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Anonymity makes all the difference, and unfortunately, this frees some to partake in some pretty egregious behavior. This is particularly true online. We’re 20 years into the experiment of the World Wide Web, and we can clearly see how Internet anonymity plays out across social media, chat rooms, and comment sections. Usually just a nuisance, anonymous troublemakers, known as trolls, can be dangerous when they go after the vulnerable. In an effort to better understand what makes them tick, psychologists are starting to take a closer look at the psychology of the Internet troll.
originally posted by: ~Lucidity
There's a difference between the occaisional trolling now and then (we probably all do that, for a variety of reasons...among which might be boredom or frustration) and doing this consistently and with malice
So trolls are, as has often been suspected, a minority of online commenters, and an even smaller minority of overall Internet users. Overall, the authors found that the relationship between sadism and trolling was the strongest, and that indeed, sadists appear to troll because they find it pleasurable. 'Both trolls and sadists feel sadistic glee at the distress of others. Sadists just want to have fun ... and the Internet is their playground!' The study comes as websites are increasingly weighing steps to rein in trollish behavior but the study authors aren't sure that fix is a realistic one. 'Because the behaviors are intrinsically motivating for sadists, comment moderators will likely have a difficult time curbing trolling with punishments (e.g., banning users),' says Buckels. 'Ultimately, the allure of trolling may be too strong for sadists, who presumably have limited opportunities to express their sadistic interests in a socially-desirable manner.' [Source]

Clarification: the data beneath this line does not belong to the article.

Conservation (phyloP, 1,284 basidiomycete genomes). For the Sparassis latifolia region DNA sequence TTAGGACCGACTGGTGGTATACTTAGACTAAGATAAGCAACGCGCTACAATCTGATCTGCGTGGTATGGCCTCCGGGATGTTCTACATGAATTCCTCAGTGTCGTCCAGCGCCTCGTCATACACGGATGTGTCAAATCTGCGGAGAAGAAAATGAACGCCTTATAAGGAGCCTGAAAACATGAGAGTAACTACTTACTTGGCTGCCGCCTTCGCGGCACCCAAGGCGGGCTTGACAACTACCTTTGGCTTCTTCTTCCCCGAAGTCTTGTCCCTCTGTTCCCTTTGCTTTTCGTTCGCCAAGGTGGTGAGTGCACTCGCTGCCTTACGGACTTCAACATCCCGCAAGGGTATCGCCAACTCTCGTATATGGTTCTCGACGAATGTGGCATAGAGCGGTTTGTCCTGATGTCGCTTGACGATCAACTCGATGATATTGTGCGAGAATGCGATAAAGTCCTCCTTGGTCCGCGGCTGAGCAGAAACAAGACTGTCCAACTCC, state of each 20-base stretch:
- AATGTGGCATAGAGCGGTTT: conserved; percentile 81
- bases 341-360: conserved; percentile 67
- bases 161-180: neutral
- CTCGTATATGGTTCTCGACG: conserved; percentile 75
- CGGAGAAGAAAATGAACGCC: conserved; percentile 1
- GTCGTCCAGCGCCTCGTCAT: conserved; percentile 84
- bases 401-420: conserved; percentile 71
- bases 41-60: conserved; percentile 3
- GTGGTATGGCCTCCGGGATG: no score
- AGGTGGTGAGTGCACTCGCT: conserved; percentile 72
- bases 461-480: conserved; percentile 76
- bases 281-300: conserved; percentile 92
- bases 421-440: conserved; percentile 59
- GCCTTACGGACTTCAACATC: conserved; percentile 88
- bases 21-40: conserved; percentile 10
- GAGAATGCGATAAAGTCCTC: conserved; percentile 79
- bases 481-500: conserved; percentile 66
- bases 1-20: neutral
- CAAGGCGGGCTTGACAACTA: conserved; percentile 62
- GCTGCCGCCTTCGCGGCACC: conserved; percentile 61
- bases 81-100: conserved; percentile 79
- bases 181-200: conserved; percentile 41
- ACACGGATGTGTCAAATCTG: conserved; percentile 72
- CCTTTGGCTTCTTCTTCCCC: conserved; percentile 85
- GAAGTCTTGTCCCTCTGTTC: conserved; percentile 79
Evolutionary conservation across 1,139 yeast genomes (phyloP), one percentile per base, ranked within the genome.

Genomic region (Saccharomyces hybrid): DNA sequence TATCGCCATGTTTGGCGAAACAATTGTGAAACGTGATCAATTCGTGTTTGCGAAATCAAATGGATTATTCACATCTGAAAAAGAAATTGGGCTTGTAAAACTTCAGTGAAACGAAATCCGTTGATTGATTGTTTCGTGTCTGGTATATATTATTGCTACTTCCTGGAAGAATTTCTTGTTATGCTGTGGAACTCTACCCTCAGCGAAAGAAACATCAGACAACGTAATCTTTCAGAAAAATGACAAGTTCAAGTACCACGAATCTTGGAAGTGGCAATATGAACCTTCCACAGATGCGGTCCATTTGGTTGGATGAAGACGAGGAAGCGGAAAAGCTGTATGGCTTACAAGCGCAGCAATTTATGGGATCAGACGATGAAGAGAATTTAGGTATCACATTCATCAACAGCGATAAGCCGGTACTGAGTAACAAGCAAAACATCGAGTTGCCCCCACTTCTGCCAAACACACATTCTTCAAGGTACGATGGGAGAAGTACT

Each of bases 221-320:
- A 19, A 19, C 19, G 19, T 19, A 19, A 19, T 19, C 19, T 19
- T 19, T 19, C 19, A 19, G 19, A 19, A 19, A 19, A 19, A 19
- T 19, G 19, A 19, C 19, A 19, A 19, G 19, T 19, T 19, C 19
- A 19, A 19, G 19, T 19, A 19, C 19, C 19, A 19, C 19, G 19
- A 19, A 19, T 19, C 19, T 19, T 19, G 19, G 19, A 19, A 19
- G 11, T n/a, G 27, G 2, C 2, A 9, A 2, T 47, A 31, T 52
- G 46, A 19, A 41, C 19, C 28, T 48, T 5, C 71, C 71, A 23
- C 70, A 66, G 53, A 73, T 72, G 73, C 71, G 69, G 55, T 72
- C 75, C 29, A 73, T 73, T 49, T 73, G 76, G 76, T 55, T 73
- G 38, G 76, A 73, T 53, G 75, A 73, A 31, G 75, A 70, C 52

originally posted by: Phage
a reply to: beezzer
I'm just curious if/when I write something a month or two from now and someone disagrees, I should use this as a defense of a stated position.
Meaning, "it's not my fault, I'm mental?"